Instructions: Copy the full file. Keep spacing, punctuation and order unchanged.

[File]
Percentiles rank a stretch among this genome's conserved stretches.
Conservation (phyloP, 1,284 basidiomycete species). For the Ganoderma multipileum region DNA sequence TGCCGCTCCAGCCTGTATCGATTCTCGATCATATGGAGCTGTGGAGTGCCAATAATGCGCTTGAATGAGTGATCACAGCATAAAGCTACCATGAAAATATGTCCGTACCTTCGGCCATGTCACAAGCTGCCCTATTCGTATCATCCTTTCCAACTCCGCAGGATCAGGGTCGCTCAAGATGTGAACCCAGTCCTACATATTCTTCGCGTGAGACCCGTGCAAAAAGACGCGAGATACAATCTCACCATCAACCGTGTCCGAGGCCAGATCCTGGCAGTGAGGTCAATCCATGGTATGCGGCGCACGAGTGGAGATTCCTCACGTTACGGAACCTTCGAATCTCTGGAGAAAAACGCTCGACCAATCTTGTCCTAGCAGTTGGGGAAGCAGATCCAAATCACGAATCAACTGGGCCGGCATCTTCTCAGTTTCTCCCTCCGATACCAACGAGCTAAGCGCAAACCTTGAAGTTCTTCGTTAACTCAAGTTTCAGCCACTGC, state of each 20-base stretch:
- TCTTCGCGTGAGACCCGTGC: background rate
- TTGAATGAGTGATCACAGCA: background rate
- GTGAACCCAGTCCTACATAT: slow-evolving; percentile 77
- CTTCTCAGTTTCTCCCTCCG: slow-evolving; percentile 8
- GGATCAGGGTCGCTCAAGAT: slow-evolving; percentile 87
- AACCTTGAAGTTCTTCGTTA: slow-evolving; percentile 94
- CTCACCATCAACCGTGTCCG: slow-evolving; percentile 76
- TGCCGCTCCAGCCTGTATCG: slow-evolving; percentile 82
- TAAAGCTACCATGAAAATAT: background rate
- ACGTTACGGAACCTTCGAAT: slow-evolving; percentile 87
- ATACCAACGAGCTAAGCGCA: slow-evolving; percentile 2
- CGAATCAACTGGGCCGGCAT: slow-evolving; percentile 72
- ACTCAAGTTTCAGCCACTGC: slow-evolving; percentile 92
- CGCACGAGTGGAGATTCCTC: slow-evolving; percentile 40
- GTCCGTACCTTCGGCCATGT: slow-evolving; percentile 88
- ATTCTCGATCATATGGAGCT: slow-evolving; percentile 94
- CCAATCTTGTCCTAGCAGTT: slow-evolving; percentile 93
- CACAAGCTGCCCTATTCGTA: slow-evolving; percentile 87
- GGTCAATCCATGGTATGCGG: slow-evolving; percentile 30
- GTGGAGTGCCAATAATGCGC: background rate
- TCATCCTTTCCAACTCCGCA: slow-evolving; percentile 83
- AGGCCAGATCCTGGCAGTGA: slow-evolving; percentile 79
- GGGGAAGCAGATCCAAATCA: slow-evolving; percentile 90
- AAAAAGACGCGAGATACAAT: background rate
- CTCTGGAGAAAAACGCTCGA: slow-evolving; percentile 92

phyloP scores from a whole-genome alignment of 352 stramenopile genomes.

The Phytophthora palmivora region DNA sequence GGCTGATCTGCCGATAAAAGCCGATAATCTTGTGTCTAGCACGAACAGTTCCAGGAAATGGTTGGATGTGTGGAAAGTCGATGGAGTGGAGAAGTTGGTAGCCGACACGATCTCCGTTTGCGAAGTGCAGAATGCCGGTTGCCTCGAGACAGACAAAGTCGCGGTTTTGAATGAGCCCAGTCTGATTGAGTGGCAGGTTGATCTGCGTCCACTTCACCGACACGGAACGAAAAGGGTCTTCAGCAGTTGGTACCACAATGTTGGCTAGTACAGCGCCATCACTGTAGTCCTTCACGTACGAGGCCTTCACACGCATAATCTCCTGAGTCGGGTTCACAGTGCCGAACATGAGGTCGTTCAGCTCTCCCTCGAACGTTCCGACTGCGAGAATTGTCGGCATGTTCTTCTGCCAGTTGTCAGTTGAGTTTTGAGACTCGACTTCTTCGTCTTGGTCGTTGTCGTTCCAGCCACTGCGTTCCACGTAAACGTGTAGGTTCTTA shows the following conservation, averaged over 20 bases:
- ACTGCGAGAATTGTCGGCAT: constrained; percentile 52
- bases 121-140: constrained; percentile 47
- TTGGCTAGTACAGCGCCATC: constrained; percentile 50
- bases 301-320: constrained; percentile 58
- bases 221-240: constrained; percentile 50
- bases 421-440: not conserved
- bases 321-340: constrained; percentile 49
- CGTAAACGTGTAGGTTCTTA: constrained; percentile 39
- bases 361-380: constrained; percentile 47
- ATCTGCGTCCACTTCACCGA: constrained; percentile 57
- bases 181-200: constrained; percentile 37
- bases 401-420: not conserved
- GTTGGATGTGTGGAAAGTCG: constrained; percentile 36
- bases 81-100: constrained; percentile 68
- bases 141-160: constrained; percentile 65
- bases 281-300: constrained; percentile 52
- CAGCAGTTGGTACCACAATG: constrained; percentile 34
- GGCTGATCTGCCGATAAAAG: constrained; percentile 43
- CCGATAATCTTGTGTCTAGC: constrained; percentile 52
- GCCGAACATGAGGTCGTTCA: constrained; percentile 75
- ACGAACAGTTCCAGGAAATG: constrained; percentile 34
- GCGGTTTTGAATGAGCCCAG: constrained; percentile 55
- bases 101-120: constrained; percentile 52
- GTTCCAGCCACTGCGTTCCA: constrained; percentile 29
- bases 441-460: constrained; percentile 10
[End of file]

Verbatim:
Percentiles rank a stretch among this genome's conserved stretches.
Conservation (phyloP, 1,284 basidiomycete species). For the Ganoderma multipileum region DNA sequence TGCCGCTCCAGCCTGTATCGATTCTCGATCATATGGAGCTGTGGAGTGCCAATAATGCGCTTGAATGAGTGATCACAGCATAAAGCTACCATGAAAATATGTCCGTACCTTCGGCCATGTCACAAGCTGCCCTATTCGTATCATCCTTTCCAACTCCGCAGGATCAGGGTCGCTCAAGATGTGAACCCAGTCCTACATATTCTTCGCGTGAGACCCGTGCAAAAAGACGCGAGATACAATCTCACCATCAACCGTGTCCGAGGCCAGATCCTGGCAGTGAGGTCAATCCATGGTATGCGGCGCACGAGTGGAGATTCCTCACGTTACGGAACCTTCGAATCTCTGGAGAAAAACGCTCGACCAATCTTGTCCTAGCAGTTGGGGAAGCAGATCCAAATCACGAATCAACTGGGCCGGCATCTTCTCAGTTTCTCCCTCCGATACCAACGAGCTAAGCGCAAACCTTGAAGTTCTTCGTTAACTCAAGTTTCAGCCACTGC, state of each 20-base stretch:
- TCTTCGCGTGAGACCCGTGC: background rate
- TTGAATGAGTGATCACAGCA: background rate
- GTGAACCCAGTCCTACATAT: slow-evolving; percentile 77
- CTTCTCAGTTTCTCCCTCCG: slow-evolving; percentile 8
- GGATCAGGGTCGCTCAAGAT: slow-evolving; percentile 87
- AACCTTGAAGTTCTTCGTTA: slow-evolving; percentile 94
- CTCACCATCAACCGTGTCCG: slow-evolving; percentile 76
- TGCCGCTCCAGCCTGTATCG: slow-evolving; percentile 82
- TAAAGCTACCATGAAAATAT: background rate
- ACGTTACGGAACCTTCGAAT: slow-evolving; percentile 87
- ATACCAACGAGCTAAGCGCA: slow-evolving; percentile 2
- CGAATCAACTGGGCCGGCAT: slow-evolving; percentile 72
- ACTCAAGTTTCAGCCACTGC: slow-evolving; percentile 92
- CGCACGAGTGGAGATTCCTC: slow-evolving; percentile 40
- GTCCGTACCTTCGGCCATGT: slow-evolving; percentile 88
- ATTCTCGATCATATGGAGCT: slow-evolving; percentile 94
- CCAATCTTGTCCTAGCAGTT: slow-evolving; percentile 93
- CACAAGCTGCCCTATTCGTA: slow-evolving; percentile 87
- GGTCAATCCATGGTATGCGG: slow-evolving; percentile 30
- GTGGAGTGCCAATAATGCGC: background rate
- TCATCCTTTCCAACTCCGCA: slow-evolving; percentile 83
- AGGCCAGATCCTGGCAGTGA: slow-evolving; percentile 79
- GGGGAAGCAGATCCAAATCA: slow-evolving; percentile 90
- AAAAAGACGCGAGATACAAT: background rate
- CTCTGGAGAAAAACGCTCGA: slow-evolving; percentile 92

phyloP scores from a whole-genome alignment of 352 stramenopile genomes.

The Phytophthora palmivora region DNA sequence GGCTGATCTGCCGATAAAAGCCGATAATCTTGTGTCTAGCACGAACAGTTCCAGGAAATGGTTGGATGTGTGGAAAGTCGATGGAGTGGAGAAGTTGGTAGCCGACACGATCTCCGTTTGCGAAGTGCAGAATGCCGGTTGCCTCGAGACAGACAAAGTCGCGGTTTTGAATGAGCCCAGTCTGATTGAGTGGCAGGTTGATCTGCGTCCACTTCACCGACACGGAACGAAAAGGGTCTTCAGCAGTTGGTACCACAATGTTGGCTAGTACAGCGCCATCACTGTAGTCCTTCACGTACGAGGCCTTCACACGCATAATCTCCTGAGTCGGGTTCACAGTGCCGAACATGAGGTCGTTCAGCTCTCCCTCGAACGTTCCGACTGCGAGAATTGTCGGCATGTTCTTCTGCCAGTTGTCAGTTGAGTTTTGAGACTCGACTTCTTCGTCTTGGTCGTTGTCGTTCCAGCCACTGCGTTCCACGTAAACGTGTAGGTTCTTA shows the following conservation, averaged over 20 bases:
- ACTGCGAGAATTGTCGGCAT: constrained; percentile 52
- bases 121-140: constrained; percentile 47
- TTGGCTAGTACAGCGCCATC: constrained; percentile 50
- bases 301-320: constrained; percentile 58
- bases 221-240: constrained; percentile 50
- bases 421-440: not conserved
- bases 321-340: constrained; percentile 49
- CGTAAACGTGTAGGTTCTTA: constrained; percentile 39
- bases 361-380: constrained; percentile 47
- ATCTGCGTCCACTTCACCGA: constrained; percentile 57
- bases 181-200: constrained; percentile 37
- bases 401-420: not conserved
- GTTGGATGTGTGGAAAGTCG: constrained; percentile 36
- bases 81-100: constrained; percentile 68
- bases 141-160: constrained; percentile 65
- bases 281-300: constrained; percentile 52
- CAGCAGTTGGTACCACAATG: constrained; percentile 34
- GGCTGATCTGCCGATAAAAG: constrained; percentile 43
- CCGATAATCTTGTGTCTAGC: constrained; percentile 52
- GCCGAACATGAGGTCGTTCA: constrained; percentile 75
- ACGAACAGTTCCAGGAAATG: constrained; percentile 34
- GCGGTTTTGAATGAGCCCAG: constrained; percentile 55
- bases 101-120: constrained; percentile 52
- GTTCCAGCCACTGCGTTCCA: constrained; percentile 29
- bases 441-460: constrained; percentile 10